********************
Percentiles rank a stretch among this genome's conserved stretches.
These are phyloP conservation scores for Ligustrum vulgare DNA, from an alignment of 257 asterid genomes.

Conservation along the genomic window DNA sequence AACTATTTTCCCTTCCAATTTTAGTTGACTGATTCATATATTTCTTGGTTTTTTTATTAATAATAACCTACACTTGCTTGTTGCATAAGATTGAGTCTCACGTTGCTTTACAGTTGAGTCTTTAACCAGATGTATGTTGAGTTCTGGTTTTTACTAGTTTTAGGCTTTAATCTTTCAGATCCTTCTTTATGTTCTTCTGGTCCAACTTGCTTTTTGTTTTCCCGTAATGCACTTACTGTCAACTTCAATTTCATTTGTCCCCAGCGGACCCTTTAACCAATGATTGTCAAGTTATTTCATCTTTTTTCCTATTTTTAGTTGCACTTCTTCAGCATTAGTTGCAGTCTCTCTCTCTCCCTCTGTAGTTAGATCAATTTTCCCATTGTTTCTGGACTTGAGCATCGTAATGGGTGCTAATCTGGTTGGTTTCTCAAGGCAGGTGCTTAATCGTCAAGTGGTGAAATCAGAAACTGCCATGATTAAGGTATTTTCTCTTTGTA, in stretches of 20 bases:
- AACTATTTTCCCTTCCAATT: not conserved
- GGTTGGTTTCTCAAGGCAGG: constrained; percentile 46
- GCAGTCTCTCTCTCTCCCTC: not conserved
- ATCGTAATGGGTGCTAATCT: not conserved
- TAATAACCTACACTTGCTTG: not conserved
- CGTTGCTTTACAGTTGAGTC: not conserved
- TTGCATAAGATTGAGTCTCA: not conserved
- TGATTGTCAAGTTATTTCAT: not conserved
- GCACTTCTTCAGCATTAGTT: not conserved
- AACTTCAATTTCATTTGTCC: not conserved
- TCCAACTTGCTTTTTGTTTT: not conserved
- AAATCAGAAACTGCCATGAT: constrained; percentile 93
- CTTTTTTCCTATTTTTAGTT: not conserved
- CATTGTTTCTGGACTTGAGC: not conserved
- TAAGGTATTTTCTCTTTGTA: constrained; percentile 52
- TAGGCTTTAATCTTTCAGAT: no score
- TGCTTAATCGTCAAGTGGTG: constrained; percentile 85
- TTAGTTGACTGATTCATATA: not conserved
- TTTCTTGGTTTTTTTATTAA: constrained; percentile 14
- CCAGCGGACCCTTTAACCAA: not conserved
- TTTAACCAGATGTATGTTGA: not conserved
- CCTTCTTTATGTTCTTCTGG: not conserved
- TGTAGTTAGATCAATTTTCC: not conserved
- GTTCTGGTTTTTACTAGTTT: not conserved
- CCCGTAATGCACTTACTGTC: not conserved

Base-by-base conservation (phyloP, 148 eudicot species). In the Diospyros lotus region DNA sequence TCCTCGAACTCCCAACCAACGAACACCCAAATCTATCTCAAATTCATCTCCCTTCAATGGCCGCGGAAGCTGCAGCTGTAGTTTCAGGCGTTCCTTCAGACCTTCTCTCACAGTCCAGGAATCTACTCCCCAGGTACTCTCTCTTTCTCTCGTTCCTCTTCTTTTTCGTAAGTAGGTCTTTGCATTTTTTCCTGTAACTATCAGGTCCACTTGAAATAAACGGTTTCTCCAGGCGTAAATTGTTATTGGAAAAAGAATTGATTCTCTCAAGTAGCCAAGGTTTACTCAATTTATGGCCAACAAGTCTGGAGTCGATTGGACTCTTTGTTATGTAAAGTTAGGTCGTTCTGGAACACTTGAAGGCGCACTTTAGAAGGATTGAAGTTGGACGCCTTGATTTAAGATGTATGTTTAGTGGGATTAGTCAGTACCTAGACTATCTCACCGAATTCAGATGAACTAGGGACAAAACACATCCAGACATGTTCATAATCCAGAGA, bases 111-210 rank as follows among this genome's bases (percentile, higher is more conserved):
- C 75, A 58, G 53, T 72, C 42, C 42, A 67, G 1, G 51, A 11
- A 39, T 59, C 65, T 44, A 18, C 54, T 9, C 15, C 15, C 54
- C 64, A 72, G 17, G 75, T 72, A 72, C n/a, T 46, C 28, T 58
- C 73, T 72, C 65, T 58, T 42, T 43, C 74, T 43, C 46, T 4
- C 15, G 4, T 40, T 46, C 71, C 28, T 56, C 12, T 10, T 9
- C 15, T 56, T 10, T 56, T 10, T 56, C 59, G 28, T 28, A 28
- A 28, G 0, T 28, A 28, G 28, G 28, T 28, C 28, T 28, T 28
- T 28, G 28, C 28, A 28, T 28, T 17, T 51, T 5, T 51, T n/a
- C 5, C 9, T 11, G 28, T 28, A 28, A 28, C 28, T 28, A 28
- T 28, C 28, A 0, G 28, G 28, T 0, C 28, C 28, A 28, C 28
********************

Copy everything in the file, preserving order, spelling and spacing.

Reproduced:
Percentiles rank a stretch among this genome's conserved stretches.
These are phyloP conservation scores for Ligustrum vulgare DNA, from an alignment of 257 asterid genomes.

Conservation along the genomic window DNA sequence AACTATTTTCCCTTCCAATTTTAGTTGACTGATTCATATATTTCTTGGTTTTTTTATTAATAATAACCTACACTTGCTTGTTGCATAAGATTGAGTCTCACGTTGCTTTACAGTTGAGTCTTTAACCAGATGTATGTTGAGTTCTGGTTTTTACTAGTTTTAGGCTTTAATCTTTCAGATCCTTCTTTATGTTCTTCTGGTCCAACTTGCTTTTTGTTTTCCCGTAATGCACTTACTGTCAACTTCAATTTCATTTGTCCCCAGCGGACCCTTTAACCAATGATTGTCAAGTTATTTCATCTTTTTTCCTATTTTTAGTTGCACTTCTTCAGCATTAGTTGCAGTCTCTCTCTCTCCCTCTGTAGTTAGATCAATTTTCCCATTGTTTCTGGACTTGAGCATCGTAATGGGTGCTAATCTGGTTGGTTTCTCAAGGCAGGTGCTTAATCGTCAAGTGGTGAAATCAGAAACTGCCATGATTAAGGTATTTTCTCTTTGTA, in stretches of 20 bases:
- AACTATTTTCCCTTCCAATT: not conserved
- GGTTGGTTTCTCAAGGCAGG: constrained; percentile 46
- GCAGTCTCTCTCTCTCCCTC: not conserved
- ATCGTAATGGGTGCTAATCT: not conserved
- TAATAACCTACACTTGCTTG: not conserved
- CGTTGCTTTACAGTTGAGTC: not conserved
- TTGCATAAGATTGAGTCTCA: not conserved
- TGATTGTCAAGTTATTTCAT: not conserved
- GCACTTCTTCAGCATTAGTT: not conserved
- AACTTCAATTTCATTTGTCC: not conserved
- TCCAACTTGCTTTTTGTTTT: not conserved
- AAATCAGAAACTGCCATGAT: constrained; percentile 93
- CTTTTTTCCTATTTTTAGTT: not conserved
- CATTGTTTCTGGACTTGAGC: not conserved
- TAAGGTATTTTCTCTTTGTA: constrained; percentile 52
- TAGGCTTTAATCTTTCAGAT: no score
- TGCTTAATCGTCAAGTGGTG: constrained; percentile 85
- TTAGTTGACTGATTCATATA: not conserved
- TTTCTTGGTTTTTTTATTAA: constrained; percentile 14
- CCAGCGGACCCTTTAACCAA: not conserved
- TTTAACCAGATGTATGTTGA: not conserved
- CCTTCTTTATGTTCTTCTGG: not conserved
- TGTAGTTAGATCAATTTTCC: not conserved
- GTTCTGGTTTTTACTAGTTT: not conserved
- CCCGTAATGCACTTACTGTC: not conserved

Base-by-base conservation (phyloP, 148 eudicot species). In the Diospyros lotus region DNA sequence TCCTCGAACTCCCAACCAACGAACACCCAAATCTATCTCAAATTCATCTCCCTTCAATGGCCGCGGAAGCTGCAGCTGTAGTTTCAGGCGTTCCTTCAGACCTTCTCTCACAGTCCAGGAATCTACTCCCCAGGTACTCTCTCTTTCTCTCGTTCCTCTTCTTTTTCGTAAGTAGGTCTTTGCATTTTTTCCTGTAACTATCAGGTCCACTTGAAATAAACGGTTTCTCCAGGCGTAAATTGTTATTGGAAAAAGAATTGATTCTCTCAAGTAGCCAAGGTTTACTCAATTTATGGCCAACAAGTCTGGAGTCGATTGGACTCTTTGTTATGTAAAGTTAGGTCGTTCTGGAACACTTGAAGGCGCACTTTAGAAGGATTGAAGTTGGACGCCTTGATTTAAGATGTATGTTTAGTGGGATTAGTCAGTACCTAGACTATCTCACCGAATTCAGATGAACTAGGGACAAAACACATCCAGACATGTTCATAATCCAGAGA, bases 111-210 rank as follows among this genome's bases (percentile, higher is more conserved):
- C 75, A 58, G 53, T 72, C 42, C 42, A 67, G 1, G 51, A 11
- A 39, T 59, C 65, T 44, A 18, C 54, T 9, C 15, C 15, C 54
- C 64, A 72, G 17, G 75, T 72, A 72, C n/a, T 46, C 28, T 58
- C 73, T 72, C 65, T 58, T 42, T 43, C 74, T 43, C 46, T 4
- C 15, G 4, T 40, T 46, C 71, C 28, T 56, C 12, T 10, T 9
- C 15, T 56, T 10, T 56, T 10, T 56, C 59, G 28, T 28, A 28
- A 28, G 0, T 28, A 28, G 28, G 28, T 28, C 28, T 28, T 28
- T 28, G 28, C 28, A 28, T 28, T 17, T 51, T 5, T 51, T n/a
- C 5, C 9, T 11, G 28, T 28, A 28, A 28, C 28, T 28, A 28
- T 28, C 28, A 0, G 28, G 28, T 0, C 28, C 28, A 28, C 28